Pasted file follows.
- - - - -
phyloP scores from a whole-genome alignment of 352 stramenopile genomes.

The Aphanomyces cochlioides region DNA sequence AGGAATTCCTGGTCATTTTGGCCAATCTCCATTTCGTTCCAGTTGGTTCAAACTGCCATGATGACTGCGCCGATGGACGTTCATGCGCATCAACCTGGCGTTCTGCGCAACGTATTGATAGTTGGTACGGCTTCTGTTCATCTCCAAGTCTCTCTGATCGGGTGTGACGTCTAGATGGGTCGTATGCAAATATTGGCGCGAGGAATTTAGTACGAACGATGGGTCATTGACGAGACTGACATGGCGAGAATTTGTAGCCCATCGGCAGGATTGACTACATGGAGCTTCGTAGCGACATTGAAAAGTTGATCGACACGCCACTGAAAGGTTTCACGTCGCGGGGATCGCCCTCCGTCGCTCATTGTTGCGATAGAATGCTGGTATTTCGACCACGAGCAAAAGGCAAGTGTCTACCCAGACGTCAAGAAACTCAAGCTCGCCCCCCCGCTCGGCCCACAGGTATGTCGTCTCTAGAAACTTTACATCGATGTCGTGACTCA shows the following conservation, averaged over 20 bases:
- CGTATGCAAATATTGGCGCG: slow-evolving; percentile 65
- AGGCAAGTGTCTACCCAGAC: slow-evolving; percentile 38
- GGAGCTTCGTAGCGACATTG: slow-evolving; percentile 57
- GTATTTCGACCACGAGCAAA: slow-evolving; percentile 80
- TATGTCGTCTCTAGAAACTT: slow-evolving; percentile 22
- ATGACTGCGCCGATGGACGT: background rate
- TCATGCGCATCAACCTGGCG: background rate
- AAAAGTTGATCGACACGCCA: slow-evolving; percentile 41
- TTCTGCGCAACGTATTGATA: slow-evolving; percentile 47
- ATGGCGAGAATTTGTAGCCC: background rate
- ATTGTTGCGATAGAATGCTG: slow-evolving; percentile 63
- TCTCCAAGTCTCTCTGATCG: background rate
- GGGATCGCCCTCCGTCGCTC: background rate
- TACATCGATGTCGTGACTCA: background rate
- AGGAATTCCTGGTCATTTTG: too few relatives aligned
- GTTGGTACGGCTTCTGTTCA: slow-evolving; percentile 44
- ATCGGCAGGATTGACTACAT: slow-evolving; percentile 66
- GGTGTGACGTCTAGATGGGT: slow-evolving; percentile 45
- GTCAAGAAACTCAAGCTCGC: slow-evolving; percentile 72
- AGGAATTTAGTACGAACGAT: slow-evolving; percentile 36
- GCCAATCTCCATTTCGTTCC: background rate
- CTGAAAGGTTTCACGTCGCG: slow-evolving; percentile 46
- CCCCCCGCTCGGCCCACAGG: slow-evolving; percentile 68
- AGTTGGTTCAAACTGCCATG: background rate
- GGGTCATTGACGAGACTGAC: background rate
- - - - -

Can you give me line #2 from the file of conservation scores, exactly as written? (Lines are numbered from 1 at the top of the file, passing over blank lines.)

The Aphanomyces cochlioides region DNA sequence AGGAATTCCTGGTCATTTTGGCCAATCTCCATTTCGTTCCAGTTGGTTCAAACTGCCATGATGACTGCGCCGATGGACGTTCATGCGCATCAACCTGGCGTTCTGCGCAACGTATTGATAGTTGGTACGGCTTCTGTTCATCTCCAAGTCTCTCTGATCGGGTGTGACGTCTAGATGGGTCGTATGCAAATATTGGCGCGAGGAATTTAGTACGAACGATGGGTCATTGACGAGACTGACATGGCGAGAATTTGTAGCCCATCGGCAGGATTGACTACATGGAGCTTCGTAGCGACATTGAAAAGTTGATCGACACGCCACTGAAAGGTTTCACGTCGCGGGGATCGCCCTCCGTCGCTCATTGTTGCGATAGAATGCTGGTATTTCGACCACGAGCAAAAGGCAAGTGTCTACCCAGACGTCAAGAAACTCAAGCTCGCCCCCCCGCTCGGCCCACAGGTATGTCGTCTCTAGAAACTTTACATCGATGTCGTGACTCA shows the following conservation, averaged over 20 bases: